Yelena Eckemoff is a Russian-born pianist who came to improvised music a bit later in her development. Her larger project is fascinating—she paints, writes poetry and stories, engages in vocal music related to Christianity, and works with jazz musicians, even if her pianism sounds fluidly jazz-ish rather than squarely in or from that tradition. As on last year’s I Am a Stranger in This World, Eckemoff presents melodic/harmonic constructions on this new two-disc-length collection that are intriguing and fluent in their movement across influences: I think that even someone not knowing her history would suspect that she comes from a world of European composition. The 2022 session featured Ralph Alessi’s trumpet, electric guitars from Adam Rogers and Ben Monder, bassist Drew Gress and drummer Nasheet Waits. And the power of this new album is also in its conception and gathering of collaborators.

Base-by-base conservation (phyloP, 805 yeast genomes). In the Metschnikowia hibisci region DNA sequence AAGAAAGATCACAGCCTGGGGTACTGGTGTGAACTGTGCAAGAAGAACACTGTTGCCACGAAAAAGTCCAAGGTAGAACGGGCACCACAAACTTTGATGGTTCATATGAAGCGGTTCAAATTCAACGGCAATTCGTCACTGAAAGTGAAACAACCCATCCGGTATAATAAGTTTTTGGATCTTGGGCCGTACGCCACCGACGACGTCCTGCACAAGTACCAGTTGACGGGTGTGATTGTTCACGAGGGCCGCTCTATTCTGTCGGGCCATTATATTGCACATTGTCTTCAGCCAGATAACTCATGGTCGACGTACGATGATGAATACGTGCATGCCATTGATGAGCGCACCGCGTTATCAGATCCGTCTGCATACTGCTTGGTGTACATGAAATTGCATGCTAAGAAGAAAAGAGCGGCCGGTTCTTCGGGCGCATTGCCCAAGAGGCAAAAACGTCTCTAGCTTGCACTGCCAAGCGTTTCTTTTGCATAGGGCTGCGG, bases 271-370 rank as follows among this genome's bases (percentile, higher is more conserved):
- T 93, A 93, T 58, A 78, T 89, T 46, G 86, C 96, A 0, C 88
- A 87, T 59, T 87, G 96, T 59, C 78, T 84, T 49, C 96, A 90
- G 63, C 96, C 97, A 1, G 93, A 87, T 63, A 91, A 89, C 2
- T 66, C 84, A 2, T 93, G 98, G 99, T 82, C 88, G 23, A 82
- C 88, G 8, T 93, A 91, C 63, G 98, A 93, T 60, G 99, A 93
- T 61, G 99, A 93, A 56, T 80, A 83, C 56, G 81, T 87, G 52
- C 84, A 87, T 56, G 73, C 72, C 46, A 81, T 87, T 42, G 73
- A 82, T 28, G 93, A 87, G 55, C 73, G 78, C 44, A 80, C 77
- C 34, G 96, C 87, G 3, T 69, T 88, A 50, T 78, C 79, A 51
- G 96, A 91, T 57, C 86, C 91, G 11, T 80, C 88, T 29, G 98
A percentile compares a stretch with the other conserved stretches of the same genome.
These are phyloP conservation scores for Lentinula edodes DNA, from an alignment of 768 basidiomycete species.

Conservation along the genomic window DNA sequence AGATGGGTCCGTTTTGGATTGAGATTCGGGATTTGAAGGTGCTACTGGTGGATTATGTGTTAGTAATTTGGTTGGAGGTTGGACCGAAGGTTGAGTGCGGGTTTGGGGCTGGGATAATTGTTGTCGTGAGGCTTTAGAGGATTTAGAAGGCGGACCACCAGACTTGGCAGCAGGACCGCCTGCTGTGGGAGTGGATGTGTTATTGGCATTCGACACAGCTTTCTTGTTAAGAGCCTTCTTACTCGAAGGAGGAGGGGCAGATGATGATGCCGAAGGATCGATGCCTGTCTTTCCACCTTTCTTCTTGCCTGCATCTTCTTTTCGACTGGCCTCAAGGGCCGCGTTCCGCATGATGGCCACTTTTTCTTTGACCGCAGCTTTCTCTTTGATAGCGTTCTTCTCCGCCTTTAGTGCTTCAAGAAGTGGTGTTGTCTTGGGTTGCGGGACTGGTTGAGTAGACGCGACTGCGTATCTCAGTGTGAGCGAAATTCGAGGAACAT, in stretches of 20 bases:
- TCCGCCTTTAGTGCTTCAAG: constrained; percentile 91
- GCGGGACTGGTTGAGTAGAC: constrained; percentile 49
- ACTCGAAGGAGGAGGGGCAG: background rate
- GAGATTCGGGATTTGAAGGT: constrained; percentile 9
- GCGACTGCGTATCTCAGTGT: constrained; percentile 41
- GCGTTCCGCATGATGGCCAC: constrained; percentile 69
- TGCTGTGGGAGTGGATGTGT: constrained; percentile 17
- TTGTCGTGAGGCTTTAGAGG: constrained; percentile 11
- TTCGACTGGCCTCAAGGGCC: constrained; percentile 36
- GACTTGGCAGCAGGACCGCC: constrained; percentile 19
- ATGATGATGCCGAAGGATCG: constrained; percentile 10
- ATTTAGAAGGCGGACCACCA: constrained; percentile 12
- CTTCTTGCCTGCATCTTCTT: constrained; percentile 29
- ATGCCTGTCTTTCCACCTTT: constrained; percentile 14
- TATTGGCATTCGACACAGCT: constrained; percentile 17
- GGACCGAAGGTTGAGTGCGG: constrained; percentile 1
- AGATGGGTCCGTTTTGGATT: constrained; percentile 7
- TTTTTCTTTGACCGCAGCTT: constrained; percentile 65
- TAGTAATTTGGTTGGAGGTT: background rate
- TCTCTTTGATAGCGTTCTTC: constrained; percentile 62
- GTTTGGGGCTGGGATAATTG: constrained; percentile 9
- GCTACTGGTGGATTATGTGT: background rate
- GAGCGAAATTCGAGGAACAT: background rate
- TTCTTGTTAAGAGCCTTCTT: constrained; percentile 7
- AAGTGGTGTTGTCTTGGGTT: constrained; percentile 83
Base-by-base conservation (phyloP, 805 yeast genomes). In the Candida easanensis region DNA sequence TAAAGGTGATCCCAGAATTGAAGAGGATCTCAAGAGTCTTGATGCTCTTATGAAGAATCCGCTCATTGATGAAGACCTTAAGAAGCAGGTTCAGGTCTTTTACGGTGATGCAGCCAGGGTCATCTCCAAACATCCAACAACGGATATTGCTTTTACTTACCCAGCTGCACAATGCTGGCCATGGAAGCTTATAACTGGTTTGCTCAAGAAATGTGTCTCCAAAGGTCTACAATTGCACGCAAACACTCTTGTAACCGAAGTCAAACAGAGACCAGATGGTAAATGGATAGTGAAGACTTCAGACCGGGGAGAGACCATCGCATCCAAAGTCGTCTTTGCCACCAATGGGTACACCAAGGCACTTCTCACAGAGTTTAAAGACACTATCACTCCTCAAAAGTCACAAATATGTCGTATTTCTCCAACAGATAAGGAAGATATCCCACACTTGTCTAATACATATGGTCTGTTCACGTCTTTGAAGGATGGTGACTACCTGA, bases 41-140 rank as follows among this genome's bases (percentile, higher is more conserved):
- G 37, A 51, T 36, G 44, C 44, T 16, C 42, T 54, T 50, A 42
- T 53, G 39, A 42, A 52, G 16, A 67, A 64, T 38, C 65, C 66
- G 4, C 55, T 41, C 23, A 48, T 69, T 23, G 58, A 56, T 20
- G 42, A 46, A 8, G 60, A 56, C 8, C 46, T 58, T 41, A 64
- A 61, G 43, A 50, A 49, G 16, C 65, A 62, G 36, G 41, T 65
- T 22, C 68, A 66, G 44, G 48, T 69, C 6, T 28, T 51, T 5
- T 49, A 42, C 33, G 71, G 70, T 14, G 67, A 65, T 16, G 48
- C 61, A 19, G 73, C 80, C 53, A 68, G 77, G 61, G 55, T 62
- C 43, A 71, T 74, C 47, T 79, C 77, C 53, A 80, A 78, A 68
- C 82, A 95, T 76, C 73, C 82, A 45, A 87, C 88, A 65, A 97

Ben Street (bass) and Eric Harland (drums) are a firm rhythm section, over which ensemble playing and improvising from cornet specialist Kirk Knuffke and Masaru Koga on Japanese flutes takes center stage. Knuffke is tonally varied and conversational, finding fascinating melodic pathways through the songs, and Koga is astonishing. The Japanese flute is akin to a recorder and produces a complex tone that is rarely heard in jazz.
My favorite tracks are “Empty House”, on which both horns interact and Eckemoff layers a Rhodes or “Ampli-celeste” and piano together to create a web of tones. Tempos are moderate throughout this double-length session, so perhaps there is a little too much of a good thing on Lonely Man. Eckemoff records for her own label and handles all the production, all the artwork, and some of the photography. What is mostly sublime can lean toward being indulgent after a while, but having too much of a good thing isn’t all that bad.